Administrative Disapproval

What is Administrative Disapproval?

Administrative Disapproval is a determination made by the Police Commission that an officer has “substantially deviated without justification from Department policy or training.”

What is the effect on an officers career?

The Administrative Disapproval determination from the Police Commission will go into an officer’s personnel records.  It’s ultimate effect depends on how the Chief of Police responds to it.  The Police Commission cannot discipline an officer.  According to the Los Angeles City Charter, only the chief of police can administer discipline.  When the Police Commission determines that a an officer’s use of force was Administratively Disapproved, the case is sent back to the chief to determine the punishment.  The chief has a wide range of choices, all the way from no action to recommended termination.  At best, the Administrative Disapproval is a black mark in an officer’s record, at worst it can result in a Board of Rights and termination, or anything in between.

Why an officer should be aware of what is considered an Administrative Disapproval.

In 2015, which was the last year of completed adjudications, 57% of non-hit shootings and 34% of hit shootings were determined by the Police Commission to be Administratively Disapproved on tactics.  This is an astounding failure rate.  It speaks of a major disconnect between what officers are doing on the street and what the Police Commission is expecting them to do.  It is a huge knowledge problem and a major training problem.  It is also a substantial philosophical problem.  The left leaning Police Commission is heavily influenced by the anti-police rhetoric and their perceived need to “reform” LAPD.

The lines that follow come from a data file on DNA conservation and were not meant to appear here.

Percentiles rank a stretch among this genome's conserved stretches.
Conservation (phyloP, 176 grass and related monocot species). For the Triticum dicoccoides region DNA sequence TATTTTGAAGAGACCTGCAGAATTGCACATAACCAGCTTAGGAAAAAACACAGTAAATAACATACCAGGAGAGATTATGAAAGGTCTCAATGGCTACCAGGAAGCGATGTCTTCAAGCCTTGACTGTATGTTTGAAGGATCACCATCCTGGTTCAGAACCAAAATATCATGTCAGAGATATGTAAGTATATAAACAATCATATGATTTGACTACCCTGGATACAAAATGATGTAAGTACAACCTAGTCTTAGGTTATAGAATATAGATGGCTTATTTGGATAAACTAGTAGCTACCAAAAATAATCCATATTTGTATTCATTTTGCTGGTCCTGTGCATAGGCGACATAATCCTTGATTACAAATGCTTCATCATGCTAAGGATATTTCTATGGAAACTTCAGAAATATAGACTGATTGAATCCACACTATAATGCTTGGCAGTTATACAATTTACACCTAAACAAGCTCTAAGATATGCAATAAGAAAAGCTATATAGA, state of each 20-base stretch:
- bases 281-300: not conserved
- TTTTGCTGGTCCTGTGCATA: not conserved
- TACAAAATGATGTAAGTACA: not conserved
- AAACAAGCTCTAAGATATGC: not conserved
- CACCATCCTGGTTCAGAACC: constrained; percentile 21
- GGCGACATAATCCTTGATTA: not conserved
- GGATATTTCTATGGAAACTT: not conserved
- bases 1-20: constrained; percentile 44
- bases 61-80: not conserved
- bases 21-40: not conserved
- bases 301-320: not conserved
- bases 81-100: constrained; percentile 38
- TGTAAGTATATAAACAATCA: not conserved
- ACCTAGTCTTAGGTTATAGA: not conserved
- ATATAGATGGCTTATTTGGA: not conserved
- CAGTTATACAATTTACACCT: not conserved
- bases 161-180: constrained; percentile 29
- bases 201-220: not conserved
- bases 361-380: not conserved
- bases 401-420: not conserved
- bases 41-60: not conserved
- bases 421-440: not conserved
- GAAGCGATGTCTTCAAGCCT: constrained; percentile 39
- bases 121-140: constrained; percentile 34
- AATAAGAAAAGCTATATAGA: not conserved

The result is that an officer on the street trying to deal with an uncooperative suspect and forced into the choice of using force, getting hurt, or walking away, is placed in a situation that will result in hypercritical examination of everything the officer did if his, or her, choice is to use force.  Officers do not fully understand this and believe, correctly, that citizens are not allowed to illegally resist their lawful orders and therefore they take action.  Their belief that they are backed up in this effort to enforce the law by their Department becomes challenged when they are subjected to the use of force adjudication process.

Officers need to know, whether they agree with it or not, what the Police Commission considers to be “substantially deviating without justification from Department policy or training.”  With that in mind, these examples of Administrative Disapprovals are presented.

Administrative Disapprovals (AD’s)

These AD’s are derived from uses of force posted on the Police Commission’s web site.  Their inclusion does not mean the author agrees with the Police Commission’s determination and the League often challenges the decision.  They are meant as warnings as to what is considered out of policy for the edification of officers in their attempts to do their duty on the streets of Los Angeles. They will be added to as time permits and they are issued.  [AD list]

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